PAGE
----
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31 in 31

Top prospects for Vancouver Canucks

Boeser could return to NHL after impressive brief debut

by Kevin Woodley / NHL.com Correspondent

NHL.com is providing in-depth prospect analysis for each of its 31 teams throughout August. Today, the Vancouver Canucks.

After years of trading away NHL Draft picks and prospects for immediate help for a contending team, the Vancouver Canucks have fully transitioned to stockpiling prospects. Much of that talent was at development camp, which wrapped up with a Summer Showdown game that featured plenty of high-end ability.

"We have some really good pieces, and I like the skill of the group moving forward, and we're starting to get that depth in the prospect pool you need to build really good teams," general manager Jim Benning said.

 

[CANUCKS 31 IN 31: Season preview | 3 Questions | Fantasy breakdown | Behind the numbers]

 

Here are the Canucks' top five prospects, according to NHL.com: 

 

1. Brock Boeser, F

How acquired: Selected with No. 23 pick in 2015 NHL Draft

Last season: Vancouver: 9 GP, 4-1-5; University of North Dakota (NCAA): 32 GP, 16-18-34

Boeser, 20, had a dream debut late last season, signing an entry-level contract less than 24 hours after his college season ended and scoring in his first NHL game.

The 6-foot-1, 191-pound wing returned to development camp pledging to improve his skating and aware an NHL spot wasn't guaranteed. 

"He realizes how hard things are going to be, so he's doing things the right way to put himself in a good spot," director of player development Ryan Johnson said.

Projected NHL arrival: This season

 

2. Elias Pettersson, C

How acquired: Selected with No. 5 pick in 2017 NHL Draft

Last season: Timra (SWE): 43 GP, 19-22-41

Pettersson, 18, will move up a level to the Swedish Hockey League with Vaxjo after scoring 41 points in 43 games for Timra IK in the second tier last season. 

The Canucks believe Pettersson has a higher offensive ceiling than center Cody Glass, who was selected No. 6 in the 2017 NHL Draft by the Vegas Golden Knights and may be more NHL ready.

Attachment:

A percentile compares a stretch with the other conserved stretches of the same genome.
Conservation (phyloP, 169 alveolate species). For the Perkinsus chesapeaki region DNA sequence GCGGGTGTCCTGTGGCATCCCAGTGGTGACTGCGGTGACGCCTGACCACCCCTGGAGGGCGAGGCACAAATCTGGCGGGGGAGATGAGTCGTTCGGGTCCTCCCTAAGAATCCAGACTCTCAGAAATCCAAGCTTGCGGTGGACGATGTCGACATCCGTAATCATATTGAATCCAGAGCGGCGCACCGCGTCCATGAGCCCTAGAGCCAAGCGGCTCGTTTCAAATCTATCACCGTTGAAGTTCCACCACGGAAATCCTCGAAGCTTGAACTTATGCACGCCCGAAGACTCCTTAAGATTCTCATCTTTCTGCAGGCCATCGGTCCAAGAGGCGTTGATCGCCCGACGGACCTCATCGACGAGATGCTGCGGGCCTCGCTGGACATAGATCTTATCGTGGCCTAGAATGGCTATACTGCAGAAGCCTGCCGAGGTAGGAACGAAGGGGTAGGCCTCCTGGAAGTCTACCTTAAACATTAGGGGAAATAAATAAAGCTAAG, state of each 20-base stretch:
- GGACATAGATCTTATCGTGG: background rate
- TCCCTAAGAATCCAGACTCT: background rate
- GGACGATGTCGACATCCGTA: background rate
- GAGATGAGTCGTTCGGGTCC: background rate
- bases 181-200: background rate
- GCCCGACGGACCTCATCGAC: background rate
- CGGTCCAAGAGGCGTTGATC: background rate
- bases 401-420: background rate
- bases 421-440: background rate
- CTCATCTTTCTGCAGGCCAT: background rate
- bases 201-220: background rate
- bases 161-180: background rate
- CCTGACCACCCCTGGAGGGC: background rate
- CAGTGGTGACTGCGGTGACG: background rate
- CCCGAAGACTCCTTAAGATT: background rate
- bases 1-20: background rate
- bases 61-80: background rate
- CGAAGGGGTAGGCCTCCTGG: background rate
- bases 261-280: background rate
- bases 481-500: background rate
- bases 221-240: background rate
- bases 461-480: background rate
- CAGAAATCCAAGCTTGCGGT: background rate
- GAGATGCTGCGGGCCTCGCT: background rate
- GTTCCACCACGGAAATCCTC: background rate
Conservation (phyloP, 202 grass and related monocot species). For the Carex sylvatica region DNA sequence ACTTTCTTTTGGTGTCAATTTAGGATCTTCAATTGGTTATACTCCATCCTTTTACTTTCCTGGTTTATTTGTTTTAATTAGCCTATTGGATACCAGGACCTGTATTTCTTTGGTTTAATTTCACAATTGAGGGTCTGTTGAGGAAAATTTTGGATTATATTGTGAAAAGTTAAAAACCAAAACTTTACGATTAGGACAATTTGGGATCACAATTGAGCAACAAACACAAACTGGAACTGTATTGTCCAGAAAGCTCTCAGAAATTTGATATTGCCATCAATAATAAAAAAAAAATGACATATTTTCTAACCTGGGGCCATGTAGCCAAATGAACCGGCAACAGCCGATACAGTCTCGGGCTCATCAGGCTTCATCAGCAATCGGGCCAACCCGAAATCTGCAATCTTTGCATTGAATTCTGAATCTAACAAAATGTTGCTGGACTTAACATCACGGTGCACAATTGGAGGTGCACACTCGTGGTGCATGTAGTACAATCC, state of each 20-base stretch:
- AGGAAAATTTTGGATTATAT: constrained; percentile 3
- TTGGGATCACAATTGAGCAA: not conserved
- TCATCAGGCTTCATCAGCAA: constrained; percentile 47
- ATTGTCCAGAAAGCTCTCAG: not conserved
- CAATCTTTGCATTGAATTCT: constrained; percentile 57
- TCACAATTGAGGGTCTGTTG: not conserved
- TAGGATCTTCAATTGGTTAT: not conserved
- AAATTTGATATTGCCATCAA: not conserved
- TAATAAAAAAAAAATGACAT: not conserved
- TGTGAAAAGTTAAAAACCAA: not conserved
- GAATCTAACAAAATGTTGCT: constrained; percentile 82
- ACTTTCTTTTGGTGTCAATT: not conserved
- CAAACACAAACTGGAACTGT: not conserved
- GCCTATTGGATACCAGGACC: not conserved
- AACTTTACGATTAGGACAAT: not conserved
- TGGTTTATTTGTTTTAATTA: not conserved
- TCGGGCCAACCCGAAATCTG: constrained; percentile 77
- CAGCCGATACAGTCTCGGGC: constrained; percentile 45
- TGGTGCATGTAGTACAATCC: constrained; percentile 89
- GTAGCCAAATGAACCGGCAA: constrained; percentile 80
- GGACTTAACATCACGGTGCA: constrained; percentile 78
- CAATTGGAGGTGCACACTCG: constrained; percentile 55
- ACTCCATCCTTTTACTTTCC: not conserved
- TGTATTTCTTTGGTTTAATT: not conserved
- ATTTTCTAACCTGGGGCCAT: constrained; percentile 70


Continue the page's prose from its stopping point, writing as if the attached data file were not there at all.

"[Elias is] a gifted kid," Vancouver president Trevor Linden told TSN 1040 radio.

Pettersson (6-2, 161) is focused on adding muscle, but size wasn't an issue against men last season.

"He understands puck protection," Linden said.

Projected NHL arrival: Next season

Video: Pettersson reacts to being picked 5th overall

 

3. Olli Juolevi, D

How acquired: Selected with No. 5 pick in 2016 NHL Draft

Last season: London (OHL): 58 GP, 10-32-42

Juolevi posted almost identical statistics last season as he did prior to being drafted, but there was one number that changed significantly over the past year: his weight.

The 6-foot-2 19-year-old arrived at development camp at 198 pounds, up from 179 pounds the year before. Adding strength should improve Juolevi's long odds of making the NHL this season, but his ability to process the game and move the puck quickly remains his best chance.

"The wild card is, his sense and understanding of the game is elite," Linden said.

Projected NHL arrival: Next season

Video: 31 in 31: Vancouver Canucks 2017-18 season preview

 

4. Jonathan Dahlen, F

How acquired: Acquired in trade from Ottawa Senators on Feb. 27

Last season: Timra (SWE): 45 GP, 25-19-44

Dahlen, who was picked No. 42 by Ottawa in the 2016 NHL Draft, played with Pettersson last season and could be reunited there if he doesn't make the Canucks out of training camp.

Dahlen, who turns 20 on Dec. 20, is old enough to play in the American Hockey League but has a clause in his contract that allows him to play in Sweden instead. The Canucks might want the 5-foot-11, 176-pound center to begin the adjustment to a smaller ice surface sooner, though, transitioning a game based on getting into scoring areas around the net, something that may require adding muscle.

Projected NHL arrival: Next season

 

5. Thatcher Demko, G

How acquired: Selected with No. 36 pick in 2014 NHL Draft

Last season: Utica (AHL): 45 GP, 22-17-1, 2.68 GAA, .907 save percentage

Demko struggled early in his first pro season but made strides in the second half, with a .913 save percentage his final 26 games. It's all part of the process for the 21-year-old, whose save percentage climbed from .919 to .925 to .935 over three seasons at Boston College.

That process could take another two years in the AHL, leaving Demko (6-4, 192) plenty of time to continue to learn how to use his size more efficiently and rely less often on his athletic abilities to make desperate saves.

Projected NHL arrival: 2019-20

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